Championship Week is here, and it's a glorious time. Naturally, the kickoff of the major conference tournaments has us all looking ahead to Selection Sunday, but it's more than that.
All of these teams have beaten each other down for the past two-plus months, and now, they all get together in a single bracket in a fight for March Madness seeding, revenge and, most important, bragging rights.
It's debatable just how much winning a conference title indicates future success in the NCAA tournament. But regardless of your opinion on that topic, there is no denying the appeal of watching these teams play the most primal forms of basketball: the type in which you know your opponent's every move.
Here are teams from each of the primary conferences that I seem to like more than most fans, and why I think they could make some noise both in ESPN's Champ Week Challenge, and also when the madness gets underway.
The Cardinals looked like a true title threat early this season, but the public seems to have soured a bit on that thought after they went 3-4 in their final seven games. I understand the waning confidence, but I want versatility in March, as the contenders this time of year need to win in a variety of ways. They are the only team Joe Lunardi has in his field that ranks among the top 25 in both 3-point percentage and rebound rate. If Jordan Nwora can rediscover his November form (21.9 points per game on 50.5% shooting), this team can rattle off six straight W's.
Sometimes to win a game, you just have to not lose it. That may sound simple, but not beating yourself is a skill, and the Spiders certainly have it as they grade out among the elite in both free throw percentage and assist-turnover ratio. They finished the regular season with four players averaging over 12.5 points per game, and if they can get into the tournament, they are a bracket buster waiting to happen.
For a third straight season, the Red Raiders boast a top-10 defense in terms of efficiency, a trait alone that makes them a threat to pull off a big upset from their current spot as a 9-seed. But when you consider that this team ranks top-20 in assists per possession (those previous two Texas Tech teams didn't make the top 120), you'll understand why this is a team I think 1-seeds want no part of. Skeptics will point to the Red Raiders' 0-4 record against Kansas and Baylor, but considering that none of those games were decided by more than five points, I'm encouraged by this team's ability to hang with anyone.
You already know that I love Creighton. For those who don't know ... I really believe in the Bluejays. Instead of trying to convince you further that the Bluejays are every bit legit, let's focus on a Nova team that tied Creighton (and Seton Hall) for a share of the Big East title and impressed down the stretch of the regular season. Since losing three in a row (for the record, none of those losses really concern me at all), the Wildcats avenged an early-season loss to Marquette, blitzed a DePaul team that took them to overtime in January and won during Seton Hall's senior night. Jay Wright has a young team that moves the ball and doesn't give up easy points on defense ... they profile as a top-10 team in the country for me, yet they are priced outside the top 15 in the NCAA futures market.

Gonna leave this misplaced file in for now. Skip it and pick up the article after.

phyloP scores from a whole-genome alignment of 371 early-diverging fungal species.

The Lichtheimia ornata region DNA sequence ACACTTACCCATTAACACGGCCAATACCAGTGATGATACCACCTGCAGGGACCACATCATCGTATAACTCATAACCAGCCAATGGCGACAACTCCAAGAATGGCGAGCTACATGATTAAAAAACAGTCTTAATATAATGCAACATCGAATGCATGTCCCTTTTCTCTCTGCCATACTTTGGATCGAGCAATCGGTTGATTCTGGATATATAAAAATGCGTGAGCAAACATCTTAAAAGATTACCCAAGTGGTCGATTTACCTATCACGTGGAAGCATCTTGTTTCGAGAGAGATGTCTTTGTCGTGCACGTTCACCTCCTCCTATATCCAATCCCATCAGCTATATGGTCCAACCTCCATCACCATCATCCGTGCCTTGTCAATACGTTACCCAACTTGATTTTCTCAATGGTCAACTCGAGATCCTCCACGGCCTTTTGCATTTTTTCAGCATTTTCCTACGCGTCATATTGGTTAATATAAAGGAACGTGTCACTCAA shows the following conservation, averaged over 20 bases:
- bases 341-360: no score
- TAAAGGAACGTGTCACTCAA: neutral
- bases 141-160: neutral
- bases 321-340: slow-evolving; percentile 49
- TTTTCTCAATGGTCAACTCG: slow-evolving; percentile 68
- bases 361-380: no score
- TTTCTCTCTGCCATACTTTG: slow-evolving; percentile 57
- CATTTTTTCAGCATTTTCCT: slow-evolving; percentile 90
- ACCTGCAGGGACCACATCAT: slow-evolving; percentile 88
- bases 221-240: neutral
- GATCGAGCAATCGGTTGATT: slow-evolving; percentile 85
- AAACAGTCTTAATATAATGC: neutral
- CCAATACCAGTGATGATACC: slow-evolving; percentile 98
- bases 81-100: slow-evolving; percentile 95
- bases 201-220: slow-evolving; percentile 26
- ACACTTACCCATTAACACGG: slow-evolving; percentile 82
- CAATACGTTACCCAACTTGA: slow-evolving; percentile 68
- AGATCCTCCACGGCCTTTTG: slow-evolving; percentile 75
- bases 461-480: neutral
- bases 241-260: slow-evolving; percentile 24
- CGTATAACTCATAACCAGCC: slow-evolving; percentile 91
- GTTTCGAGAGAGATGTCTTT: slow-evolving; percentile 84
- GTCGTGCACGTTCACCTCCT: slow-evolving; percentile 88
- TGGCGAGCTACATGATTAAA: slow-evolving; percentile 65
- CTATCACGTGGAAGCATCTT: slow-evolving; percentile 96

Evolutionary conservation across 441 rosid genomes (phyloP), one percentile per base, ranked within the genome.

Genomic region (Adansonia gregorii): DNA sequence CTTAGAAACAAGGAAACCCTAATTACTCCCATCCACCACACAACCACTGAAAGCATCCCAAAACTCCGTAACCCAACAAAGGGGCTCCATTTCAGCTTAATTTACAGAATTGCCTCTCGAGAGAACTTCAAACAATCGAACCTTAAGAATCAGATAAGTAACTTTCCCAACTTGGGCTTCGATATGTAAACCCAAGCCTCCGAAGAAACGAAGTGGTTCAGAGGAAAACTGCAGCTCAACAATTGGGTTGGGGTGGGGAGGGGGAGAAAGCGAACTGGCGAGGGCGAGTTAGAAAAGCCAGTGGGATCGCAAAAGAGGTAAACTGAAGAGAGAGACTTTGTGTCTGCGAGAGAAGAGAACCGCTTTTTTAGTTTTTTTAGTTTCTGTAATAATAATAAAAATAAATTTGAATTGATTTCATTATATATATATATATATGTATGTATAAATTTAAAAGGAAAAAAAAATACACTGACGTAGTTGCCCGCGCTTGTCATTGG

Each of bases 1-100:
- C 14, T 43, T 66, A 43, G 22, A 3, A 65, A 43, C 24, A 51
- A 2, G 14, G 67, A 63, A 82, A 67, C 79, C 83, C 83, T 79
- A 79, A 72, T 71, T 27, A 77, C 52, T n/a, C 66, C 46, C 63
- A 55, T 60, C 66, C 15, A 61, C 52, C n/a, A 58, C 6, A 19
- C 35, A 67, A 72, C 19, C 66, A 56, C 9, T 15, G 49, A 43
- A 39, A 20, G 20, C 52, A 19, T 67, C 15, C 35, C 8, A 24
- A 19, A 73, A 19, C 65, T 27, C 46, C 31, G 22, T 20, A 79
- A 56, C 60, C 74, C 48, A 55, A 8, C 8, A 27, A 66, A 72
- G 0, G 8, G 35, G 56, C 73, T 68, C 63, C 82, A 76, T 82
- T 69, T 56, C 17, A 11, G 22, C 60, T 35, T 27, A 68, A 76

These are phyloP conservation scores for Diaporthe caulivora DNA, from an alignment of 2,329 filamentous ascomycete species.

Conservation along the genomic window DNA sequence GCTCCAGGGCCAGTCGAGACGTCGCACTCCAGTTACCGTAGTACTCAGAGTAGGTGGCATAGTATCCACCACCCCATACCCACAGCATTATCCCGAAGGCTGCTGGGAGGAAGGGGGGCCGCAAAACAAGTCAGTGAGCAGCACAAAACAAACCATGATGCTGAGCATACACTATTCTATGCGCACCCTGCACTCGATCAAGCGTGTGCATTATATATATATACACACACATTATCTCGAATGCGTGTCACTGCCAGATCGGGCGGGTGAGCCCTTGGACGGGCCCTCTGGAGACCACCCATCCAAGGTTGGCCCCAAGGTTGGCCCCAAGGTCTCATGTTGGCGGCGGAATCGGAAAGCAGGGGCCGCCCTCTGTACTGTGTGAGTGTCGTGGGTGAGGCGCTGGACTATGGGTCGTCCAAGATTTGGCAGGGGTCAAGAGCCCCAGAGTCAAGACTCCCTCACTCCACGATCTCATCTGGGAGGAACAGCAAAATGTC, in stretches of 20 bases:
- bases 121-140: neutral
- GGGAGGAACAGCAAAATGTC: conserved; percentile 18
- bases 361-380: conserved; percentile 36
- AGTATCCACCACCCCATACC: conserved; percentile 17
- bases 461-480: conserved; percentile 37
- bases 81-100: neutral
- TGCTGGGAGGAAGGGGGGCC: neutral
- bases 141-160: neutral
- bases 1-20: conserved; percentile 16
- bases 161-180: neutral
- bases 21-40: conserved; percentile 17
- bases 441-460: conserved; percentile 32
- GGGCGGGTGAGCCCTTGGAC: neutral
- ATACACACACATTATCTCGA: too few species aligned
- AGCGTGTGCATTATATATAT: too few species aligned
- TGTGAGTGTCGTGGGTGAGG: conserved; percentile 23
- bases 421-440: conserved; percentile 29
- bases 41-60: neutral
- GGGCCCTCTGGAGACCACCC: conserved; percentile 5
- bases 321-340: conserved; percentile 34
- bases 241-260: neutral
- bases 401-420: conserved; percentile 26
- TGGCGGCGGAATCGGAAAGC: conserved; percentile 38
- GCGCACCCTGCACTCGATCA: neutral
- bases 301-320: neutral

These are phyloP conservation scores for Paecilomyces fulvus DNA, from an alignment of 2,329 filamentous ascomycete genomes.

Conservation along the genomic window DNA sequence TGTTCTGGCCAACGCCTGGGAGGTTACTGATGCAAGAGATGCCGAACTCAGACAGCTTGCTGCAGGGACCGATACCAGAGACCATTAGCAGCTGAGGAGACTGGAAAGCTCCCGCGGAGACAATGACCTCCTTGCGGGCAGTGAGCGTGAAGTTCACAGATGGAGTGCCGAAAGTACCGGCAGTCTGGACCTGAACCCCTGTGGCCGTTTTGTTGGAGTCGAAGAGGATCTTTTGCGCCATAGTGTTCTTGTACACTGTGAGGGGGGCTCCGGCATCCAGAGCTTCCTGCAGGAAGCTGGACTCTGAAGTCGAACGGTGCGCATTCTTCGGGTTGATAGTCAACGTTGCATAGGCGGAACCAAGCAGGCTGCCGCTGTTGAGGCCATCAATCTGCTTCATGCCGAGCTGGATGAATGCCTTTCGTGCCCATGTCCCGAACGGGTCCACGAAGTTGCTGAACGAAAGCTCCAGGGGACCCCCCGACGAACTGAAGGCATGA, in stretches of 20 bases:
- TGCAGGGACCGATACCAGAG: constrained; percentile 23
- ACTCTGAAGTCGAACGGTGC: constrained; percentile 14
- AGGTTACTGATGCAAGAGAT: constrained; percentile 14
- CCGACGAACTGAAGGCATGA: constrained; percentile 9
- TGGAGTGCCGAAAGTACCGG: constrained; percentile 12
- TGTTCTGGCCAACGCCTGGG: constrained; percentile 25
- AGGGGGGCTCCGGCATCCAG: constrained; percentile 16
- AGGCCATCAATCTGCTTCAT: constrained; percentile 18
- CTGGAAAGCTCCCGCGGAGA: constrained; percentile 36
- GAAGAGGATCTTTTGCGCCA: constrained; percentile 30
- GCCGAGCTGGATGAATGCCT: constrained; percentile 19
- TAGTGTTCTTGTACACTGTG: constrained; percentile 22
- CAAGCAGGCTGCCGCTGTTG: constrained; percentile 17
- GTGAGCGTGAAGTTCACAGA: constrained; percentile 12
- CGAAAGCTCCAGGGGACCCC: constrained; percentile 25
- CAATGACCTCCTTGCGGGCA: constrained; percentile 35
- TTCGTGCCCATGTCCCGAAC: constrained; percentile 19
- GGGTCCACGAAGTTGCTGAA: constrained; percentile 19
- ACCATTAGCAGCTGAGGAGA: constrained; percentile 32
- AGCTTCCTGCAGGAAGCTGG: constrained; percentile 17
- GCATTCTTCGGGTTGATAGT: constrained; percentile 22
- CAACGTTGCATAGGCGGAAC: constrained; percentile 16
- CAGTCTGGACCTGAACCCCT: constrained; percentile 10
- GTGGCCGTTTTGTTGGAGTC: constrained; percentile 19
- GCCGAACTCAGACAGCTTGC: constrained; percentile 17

Iowa is Creighton Lite in terms of its offensive approach, and while the Hawkeyes obviously lack the consistency to stake a claim as a legitimate title contender, this is very much one of those off-the-radar teams that could make some serious noise if they get rolling. Against a very difficult Big Ten schedule, they posted a top-10 offense, led by Player of the Year candidate Luka Garza. Garzilla? The Garzanater? OK, the nickname needs workshopping, but his game doesn't, and this is the type of offense that can force opponents out of their comfort zone. Yes, the defense can be a turnstile at times, but if the Hawkeyes can string eight minutes of intensity together at any point, this offense has the potential to put even the country's best in a bind. I'm not saying they win a title (Big Ten or national), but I am saying that I'd hate to project them in the path of a team I think can win it all.
Much like a hot goalie in hockey or a pitcher in baseball, we've all seen a player get hot and lead his squad to unexpected heights come tournament play. This Wildcats team is a Nico Mannion breakout away from wreaking all sorts of havoc on the brackets. I've got both Oregon and Gonzaga ranked as top-15 teams, and they went a combined 3-0 against Arizona this season. Expected, right? Maybe, but those games were decided by a total of six points, and Mannion was ... unimpressive. He went 3-of-20 from the field against the Zags and committed six turnovers in both Duck defeats, and yet his team battled against some of the best in the country. We saw flickers of Mannion's magic in two games against UCLA and WSU late in the regular season (42 points, 13 assists and 2 turnovers in 70 minutes) and that upside makes Arizona a frisky middle seed.
In early February, the Tigers were ranked 18th in the country, and although things went sideways from that point forward (4-6 after winning 10 straight), this is a team that has a playmaking senior in Skylar Mays leading a very talented young nucleus. March is a month of close games, right? Well, you'd trust a profile that featured a top-25 rebound rate and just as many made free throws as attempts allowed (512), wouldn't you? Don't be surprised if LSU makes a run in the SEC tournament and jumps up a few seed lines to make life very difficult for a 2-seed in the second round of the tournament.